This post is part of a series that expands on Dave Cormier’s Youtube video “Success in a MOOC” and applies his advice to the upcoming Mechanical MOOC about the Python programming language. Cormier breaks down online learning success into five steps: Orient, Declare, Network, Cluster and Focus.
Cormier’s third piece of advice is to network, that is to connect with the other MOOC participants. As in other forms of social media interaction, the quality and frequency of your engagement with other learners in the MOOC will establish your reputation in the class. In Cormier’s terminology, you can “declare” yourself with an introduction or by keeping a public learning log, but to “network” you have to seek out other participants and engage with them.
Since your peers in the MOOC will be your primary source of help, it is worthwhile to learn how to use discussion boards (or email listservs, Twitter, or whatever tool the course is using). Roger Peng of Johns Hopkins, who teaches Coursera’s Computing for Data Analysis MOOC, starts his course with a short lecture on “How to Get Help”. He bases his advice on Eric Raymond’s essay “How to ask questions the smart way.” The Raymond essay is long and somewhat off-putting for beginners, so here’s a summary with some additions of my own gleaned from the codes of conduct of OpenStudy, Codeacademy, Edx and my own experience.
- Do your homework. It will be clear to others on the forum if you haven’t read the manual, attempted the problem, watched the lecture, etc. It will also really annoy people if you ask something that has been answered in another thread, so make sure you search the archive for questions similar to yours before posting anything new.
- Describe your problem or question clearly. Give details about what you’re working on and why you’re having trouble. Explain what you’ve already done to try to solve the problem. Don’t post open-ended or vague requests for help.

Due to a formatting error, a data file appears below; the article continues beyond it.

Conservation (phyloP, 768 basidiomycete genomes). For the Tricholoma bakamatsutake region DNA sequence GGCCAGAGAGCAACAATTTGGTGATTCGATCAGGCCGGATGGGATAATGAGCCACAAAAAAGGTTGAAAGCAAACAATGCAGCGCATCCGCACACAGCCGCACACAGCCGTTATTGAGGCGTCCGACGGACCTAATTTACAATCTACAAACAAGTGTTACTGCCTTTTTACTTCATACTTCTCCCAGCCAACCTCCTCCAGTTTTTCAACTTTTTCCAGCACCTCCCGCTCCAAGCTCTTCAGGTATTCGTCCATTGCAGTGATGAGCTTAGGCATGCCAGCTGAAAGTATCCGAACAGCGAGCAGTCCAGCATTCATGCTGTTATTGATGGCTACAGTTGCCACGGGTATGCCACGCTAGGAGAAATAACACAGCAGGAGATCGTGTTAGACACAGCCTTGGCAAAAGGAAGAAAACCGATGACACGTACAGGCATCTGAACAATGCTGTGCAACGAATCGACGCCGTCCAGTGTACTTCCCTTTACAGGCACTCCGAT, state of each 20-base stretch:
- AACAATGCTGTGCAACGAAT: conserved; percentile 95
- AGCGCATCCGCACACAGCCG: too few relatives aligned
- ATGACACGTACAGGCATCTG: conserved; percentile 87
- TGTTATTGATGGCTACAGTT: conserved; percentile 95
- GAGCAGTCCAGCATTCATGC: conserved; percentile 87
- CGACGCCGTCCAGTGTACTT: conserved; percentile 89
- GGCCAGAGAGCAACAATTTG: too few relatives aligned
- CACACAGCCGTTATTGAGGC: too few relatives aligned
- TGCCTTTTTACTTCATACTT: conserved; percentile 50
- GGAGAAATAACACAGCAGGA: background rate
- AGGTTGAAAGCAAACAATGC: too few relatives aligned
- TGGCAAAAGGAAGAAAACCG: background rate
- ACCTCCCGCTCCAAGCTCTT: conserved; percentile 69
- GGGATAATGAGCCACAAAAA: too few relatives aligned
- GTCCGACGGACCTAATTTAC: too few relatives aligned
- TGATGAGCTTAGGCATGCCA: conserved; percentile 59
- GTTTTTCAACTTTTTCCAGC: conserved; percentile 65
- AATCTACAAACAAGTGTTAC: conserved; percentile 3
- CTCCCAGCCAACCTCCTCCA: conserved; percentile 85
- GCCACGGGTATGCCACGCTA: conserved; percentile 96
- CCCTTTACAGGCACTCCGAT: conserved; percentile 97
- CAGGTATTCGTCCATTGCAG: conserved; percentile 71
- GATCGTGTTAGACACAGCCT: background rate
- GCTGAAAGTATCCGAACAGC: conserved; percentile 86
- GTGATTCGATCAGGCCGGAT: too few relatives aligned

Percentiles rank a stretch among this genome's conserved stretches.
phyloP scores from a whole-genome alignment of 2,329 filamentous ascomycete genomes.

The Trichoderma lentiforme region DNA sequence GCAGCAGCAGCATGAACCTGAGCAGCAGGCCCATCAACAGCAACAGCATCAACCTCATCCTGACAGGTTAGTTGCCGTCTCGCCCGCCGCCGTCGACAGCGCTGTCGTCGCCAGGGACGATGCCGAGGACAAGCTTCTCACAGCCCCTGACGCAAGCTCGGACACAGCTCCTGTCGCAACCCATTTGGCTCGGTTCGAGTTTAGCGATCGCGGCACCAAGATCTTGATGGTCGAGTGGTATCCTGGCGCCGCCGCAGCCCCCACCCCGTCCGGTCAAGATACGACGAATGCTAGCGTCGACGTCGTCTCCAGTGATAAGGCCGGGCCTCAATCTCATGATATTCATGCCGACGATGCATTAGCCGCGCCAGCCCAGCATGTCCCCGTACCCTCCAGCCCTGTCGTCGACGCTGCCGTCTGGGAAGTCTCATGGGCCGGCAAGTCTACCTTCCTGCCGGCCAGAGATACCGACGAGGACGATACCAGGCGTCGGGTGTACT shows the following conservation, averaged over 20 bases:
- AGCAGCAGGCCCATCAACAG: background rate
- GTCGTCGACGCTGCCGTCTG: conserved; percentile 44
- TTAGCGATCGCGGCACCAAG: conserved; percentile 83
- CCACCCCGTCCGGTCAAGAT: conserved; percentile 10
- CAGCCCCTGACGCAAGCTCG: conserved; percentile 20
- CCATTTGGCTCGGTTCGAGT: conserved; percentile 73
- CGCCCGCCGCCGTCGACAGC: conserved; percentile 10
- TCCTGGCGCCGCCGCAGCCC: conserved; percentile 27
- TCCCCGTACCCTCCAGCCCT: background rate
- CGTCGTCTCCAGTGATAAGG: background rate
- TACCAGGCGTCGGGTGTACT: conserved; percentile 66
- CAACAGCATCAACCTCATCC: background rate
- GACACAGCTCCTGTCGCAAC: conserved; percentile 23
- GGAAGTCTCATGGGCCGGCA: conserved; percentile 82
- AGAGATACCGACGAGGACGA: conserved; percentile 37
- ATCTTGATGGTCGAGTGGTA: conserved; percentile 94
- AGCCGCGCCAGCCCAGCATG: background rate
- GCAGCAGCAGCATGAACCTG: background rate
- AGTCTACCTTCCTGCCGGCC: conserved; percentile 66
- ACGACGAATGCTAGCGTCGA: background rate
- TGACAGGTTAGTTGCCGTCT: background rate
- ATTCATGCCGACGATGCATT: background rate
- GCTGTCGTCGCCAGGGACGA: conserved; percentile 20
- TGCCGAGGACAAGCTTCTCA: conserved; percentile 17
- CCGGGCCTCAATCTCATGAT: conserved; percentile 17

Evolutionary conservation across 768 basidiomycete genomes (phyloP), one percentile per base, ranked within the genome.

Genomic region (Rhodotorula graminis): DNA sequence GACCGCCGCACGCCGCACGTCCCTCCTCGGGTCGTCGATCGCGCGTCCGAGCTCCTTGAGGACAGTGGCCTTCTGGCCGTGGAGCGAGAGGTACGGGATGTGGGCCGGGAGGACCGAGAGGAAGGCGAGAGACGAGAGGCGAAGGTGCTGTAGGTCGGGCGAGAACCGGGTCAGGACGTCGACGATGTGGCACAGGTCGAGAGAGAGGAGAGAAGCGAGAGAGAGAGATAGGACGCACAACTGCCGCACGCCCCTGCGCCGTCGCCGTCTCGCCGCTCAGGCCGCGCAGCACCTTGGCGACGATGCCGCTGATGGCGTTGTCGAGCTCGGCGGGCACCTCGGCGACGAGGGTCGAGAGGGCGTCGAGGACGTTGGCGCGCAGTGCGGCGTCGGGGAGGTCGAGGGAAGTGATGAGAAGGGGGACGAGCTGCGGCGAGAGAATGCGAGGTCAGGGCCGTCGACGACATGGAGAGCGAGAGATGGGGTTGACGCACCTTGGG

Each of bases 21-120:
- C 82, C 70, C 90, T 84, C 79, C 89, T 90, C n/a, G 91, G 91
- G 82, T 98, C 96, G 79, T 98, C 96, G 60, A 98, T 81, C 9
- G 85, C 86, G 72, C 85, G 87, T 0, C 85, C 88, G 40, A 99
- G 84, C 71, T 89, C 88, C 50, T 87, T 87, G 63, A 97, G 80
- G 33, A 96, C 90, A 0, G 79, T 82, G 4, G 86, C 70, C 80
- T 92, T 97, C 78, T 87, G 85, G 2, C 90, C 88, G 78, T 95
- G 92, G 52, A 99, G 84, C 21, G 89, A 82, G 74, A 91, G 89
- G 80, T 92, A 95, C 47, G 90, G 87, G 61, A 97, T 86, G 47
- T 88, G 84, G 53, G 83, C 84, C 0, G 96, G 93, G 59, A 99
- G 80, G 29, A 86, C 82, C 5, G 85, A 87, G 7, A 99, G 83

- Don’t forget the details. If you’re asking about a homework problem, give the assignment number. If you’re running into a problem with a computer program, state which version of the software you’re using and which operating system it’s installed on. Try to anticipate the questions that someone reading your question might have.
- Follow the rules. Your course may have an honor code that prohibits certain kinds of collaboration. Don’t go posting answers to homework if that’s not allowed!
- Use forum conventions. Make sure you’re posting to the right part of the forum. Don’t post an invitation to a skype chat on a thread about lecture material, for example. Some boards have separate sections for newbie questions, social chat, etc. Pay attention to this. Also note if people are labeling their posts and follow that convention. Sometimes labels appear in brackets in the subject line, like [homework question] or [meetup]. If you’re using Twitter, make sure you tag each of your tweets with the appropriate #hashtag so that other participants can find it.
- Use the subject header well. Summarize your post clearly in the subject header so that people will be more likely to read it and help you. General subject headers like “Hi!”or “Help!” aren’t likely to get read and simply clutter up the stream.
- Make your post easy to read. Write in clear sentences. Don’t use abbreviations unless that’s the custom in the forum (e.g. texting/twitter speak). Use short paragraphs and include subject headings if necessary. Use formatting tools provided to separate text, or to mark something as a quote or a code snippet.
- Take a penny, leave a penny. Even if you’re new to the subject, there is likely some question you can answer. Make the effort. If you post a question, try to answer a question for someone else.
- Follow up. If you solve the problem, make sure to post the solution back to the thread. This will help the next person who searches the forum for this type of problem. It will also serve to mark the thread as closed so that people don’t continue to offer suggestions.
- Moderate. Many discussion boards will have ways of voting posts up or down, or flagging posts that are inappropriate. Using these tools helps improve everyone’s experience by lifting the good stuff to the top.
- Play nice. Don’t misuse the forum to promote or sell things. Be patient with other participants; they have varying degrees of experience, language skills and knowledge of forum conventions. Don’t insult people, start arguments, or pile on to existing arguments. Stick to the course topic. There are other places to discuss politics and cats. Lastly, this.
In my next post I will discuss MOOC networking in the context of the Mechanical MOOC on Python.